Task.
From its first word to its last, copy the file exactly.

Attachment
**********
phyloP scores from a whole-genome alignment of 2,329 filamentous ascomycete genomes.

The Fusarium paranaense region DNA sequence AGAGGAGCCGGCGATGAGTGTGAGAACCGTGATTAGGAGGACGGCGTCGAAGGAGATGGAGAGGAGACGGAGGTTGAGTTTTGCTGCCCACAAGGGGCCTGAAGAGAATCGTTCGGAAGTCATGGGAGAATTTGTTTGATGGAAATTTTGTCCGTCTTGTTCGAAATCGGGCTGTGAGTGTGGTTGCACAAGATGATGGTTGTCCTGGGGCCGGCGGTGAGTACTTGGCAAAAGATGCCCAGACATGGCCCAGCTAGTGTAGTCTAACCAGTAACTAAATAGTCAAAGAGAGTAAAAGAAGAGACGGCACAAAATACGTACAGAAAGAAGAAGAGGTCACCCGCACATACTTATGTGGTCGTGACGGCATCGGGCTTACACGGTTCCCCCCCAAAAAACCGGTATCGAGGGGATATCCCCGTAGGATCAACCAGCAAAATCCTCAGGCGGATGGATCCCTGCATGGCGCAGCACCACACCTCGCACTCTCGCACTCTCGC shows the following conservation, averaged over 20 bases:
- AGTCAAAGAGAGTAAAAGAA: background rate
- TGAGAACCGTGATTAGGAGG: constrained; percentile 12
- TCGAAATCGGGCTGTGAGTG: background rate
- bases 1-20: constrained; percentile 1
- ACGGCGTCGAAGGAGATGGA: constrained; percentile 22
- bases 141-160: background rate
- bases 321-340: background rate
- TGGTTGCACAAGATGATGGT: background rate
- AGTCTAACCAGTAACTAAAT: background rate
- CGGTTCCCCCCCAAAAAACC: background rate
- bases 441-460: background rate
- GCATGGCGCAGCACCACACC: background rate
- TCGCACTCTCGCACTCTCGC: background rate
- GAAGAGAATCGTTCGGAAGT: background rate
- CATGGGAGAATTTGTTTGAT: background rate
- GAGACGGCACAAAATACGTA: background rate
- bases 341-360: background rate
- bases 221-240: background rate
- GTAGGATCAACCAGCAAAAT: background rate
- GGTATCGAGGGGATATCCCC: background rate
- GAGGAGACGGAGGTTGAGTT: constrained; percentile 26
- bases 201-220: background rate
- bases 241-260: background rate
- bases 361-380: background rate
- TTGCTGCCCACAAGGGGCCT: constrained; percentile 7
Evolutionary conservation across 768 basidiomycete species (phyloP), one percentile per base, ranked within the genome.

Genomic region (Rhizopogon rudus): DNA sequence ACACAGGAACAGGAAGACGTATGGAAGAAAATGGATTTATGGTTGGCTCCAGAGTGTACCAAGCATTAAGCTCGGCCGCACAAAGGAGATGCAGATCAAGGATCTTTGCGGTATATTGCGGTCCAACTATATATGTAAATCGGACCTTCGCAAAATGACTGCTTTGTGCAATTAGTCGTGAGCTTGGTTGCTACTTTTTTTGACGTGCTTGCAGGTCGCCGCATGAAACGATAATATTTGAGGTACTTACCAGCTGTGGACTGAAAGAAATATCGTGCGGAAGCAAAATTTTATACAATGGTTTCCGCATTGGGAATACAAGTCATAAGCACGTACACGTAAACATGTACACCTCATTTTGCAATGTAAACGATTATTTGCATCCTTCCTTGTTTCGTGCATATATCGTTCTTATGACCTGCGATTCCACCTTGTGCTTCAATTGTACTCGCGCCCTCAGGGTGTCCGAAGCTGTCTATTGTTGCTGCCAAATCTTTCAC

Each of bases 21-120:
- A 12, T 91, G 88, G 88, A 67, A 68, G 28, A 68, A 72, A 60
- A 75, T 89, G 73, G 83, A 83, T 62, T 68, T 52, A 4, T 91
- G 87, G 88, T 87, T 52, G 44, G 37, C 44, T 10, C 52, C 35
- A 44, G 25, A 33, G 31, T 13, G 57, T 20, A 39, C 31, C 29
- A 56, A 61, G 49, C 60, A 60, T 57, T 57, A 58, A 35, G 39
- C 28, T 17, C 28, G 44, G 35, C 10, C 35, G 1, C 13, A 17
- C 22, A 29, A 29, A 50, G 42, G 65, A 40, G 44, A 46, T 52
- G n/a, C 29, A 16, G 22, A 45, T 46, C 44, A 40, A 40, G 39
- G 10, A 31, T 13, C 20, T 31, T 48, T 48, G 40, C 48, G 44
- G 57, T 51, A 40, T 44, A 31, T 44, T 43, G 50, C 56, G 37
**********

phyloP scores from a whole-genome alignment of 2,329 filamentous ascomycete genomes.

The Fusarium paranaense region DNA sequence AGAGGAGCCGGCGATGAGTGTGAGAACCGTGATTAGGAGGACGGCGTCGAAGGAGATGGAGAGGAGACGGAGGTTGAGTTTTGCTGCCCACAAGGGGCCTGAAGAGAATCGTTCGGAAGTCATGGGAGAATTTGTTTGATGGAAATTTTGTCCGTCTTGTTCGAAATCGGGCTGTGAGTGTGGTTGCACAAGATGATGGTTGTCCTGGGGCCGGCGGTGAGTACTTGGCAAAAGATGCCCAGACATGGCCCAGCTAGTGTAGTCTAACCAGTAACTAAATAGTCAAAGAGAGTAAAAGAAGAGACGGCACAAAATACGTACAGAAAGAAGAAGAGGTCACCCGCACATACTTATGTGGTCGTGACGGCATCGGGCTTACACGGTTCCCCCCCAAAAAACCGGTATCGAGGGGATATCCCCGTAGGATCAACCAGCAAAATCCTCAGGCGGATGGATCCCTGCATGGCGCAGCACCACACCTCGCACTCTCGCACTCTCGC shows the following conservation, averaged over 20 bases:
- AGTCAAAGAGAGTAAAAGAA: background rate
- TGAGAACCGTGATTAGGAGG: constrained; percentile 12
- TCGAAATCGGGCTGTGAGTG: background rate
- bases 1-20: constrained; percentile 1
- ACGGCGTCGAAGGAGATGGA: constrained; percentile 22
- bases 141-160: background rate
- bases 321-340: background rate
- TGGTTGCACAAGATGATGGT: background rate
- AGTCTAACCAGTAACTAAAT: background rate
- CGGTTCCCCCCCAAAAAACC: background rate
- bases 441-460: background rate
- GCATGGCGCAGCACCACACC: background rate
- TCGCACTCTCGCACTCTCGC: background rate
- GAAGAGAATCGTTCGGAAGT: background rate
- CATGGGAGAATTTGTTTGAT: background rate
- GAGACGGCACAAAATACGTA: background rate
- bases 341-360: background rate
- bases 221-240: background rate
- GTAGGATCAACCAGCAAAAT: background rate
- GGTATCGAGGGGATATCCCC: background rate
- GAGGAGACGGAGGTTGAGTT: constrained; percentile 26
- bases 201-220: background rate
- bases 241-260: background rate
- bases 361-380: background rate
- TTGCTGCCCACAAGGGGCCT: constrained; percentile 7
Evolutionary conservation across 768 basidiomycete species (phyloP), one percentile per base, ranked within the genome.

Genomic region (Rhizopogon rudus): DNA sequence ACACAGGAACAGGAAGACGTATGGAAGAAAATGGATTTATGGTTGGCTCCAGAGTGTACCAAGCATTAAGCTCGGCCGCACAAAGGAGATGCAGATCAAGGATCTTTGCGGTATATTGCGGTCCAACTATATATGTAAATCGGACCTTCGCAAAATGACTGCTTTGTGCAATTAGTCGTGAGCTTGGTTGCTACTTTTTTTGACGTGCTTGCAGGTCGCCGCATGAAACGATAATATTTGAGGTACTTACCAGCTGTGGACTGAAAGAAATATCGTGCGGAAGCAAAATTTTATACAATGGTTTCCGCATTGGGAATACAAGTCATAAGCACGTACACGTAAACATGTACACCTCATTTTGCAATGTAAACGATTATTTGCATCCTTCCTTGTTTCGTGCATATATCGTTCTTATGACCTGCGATTCCACCTTGTGCTTCAATTGTACTCGCGCCCTCAGGGTGTCCGAAGCTGTCTATTGTTGCTGCCAAATCTTTCAC

Each of bases 21-120:
- A 12, T 91, G 88, G 88, A 67, A 68, G 28, A 68, A 72, A 60
- A 75, T 89, G 73, G 83, A 83, T 62, T 68, T 52, A 4, T 91
- G 87, G 88, T 87, T 52, G 44, G 37, C 44, T 10, C 52, C 35
- A 44, G 25, A 33, G 31, T 13, G 57, T 20, A 39, C 31, C 29
- A 56, A 61, G 49, C 60, A 60, T 57, T 57, A 58, A 35, G 39
- C 28, T 17, C 28, G 44, G 35, C 10, C 35, G 1, C 13, A 17
- C 22, A 29, A 29, A 50, G 42, G 65, A 40, G 44, A 46, T 52
- G n/a, C 29, A 16, G 22, A 45, T 46, C 44, A 40, A 40, G 39
- G 10, A 31, T 13, C 20, T 31, T 48, T 48, G 40, C 48, G 44
- G 57, T 51, A 40, T 44, A 31, T 44, T 43, G 50, C 56, G 37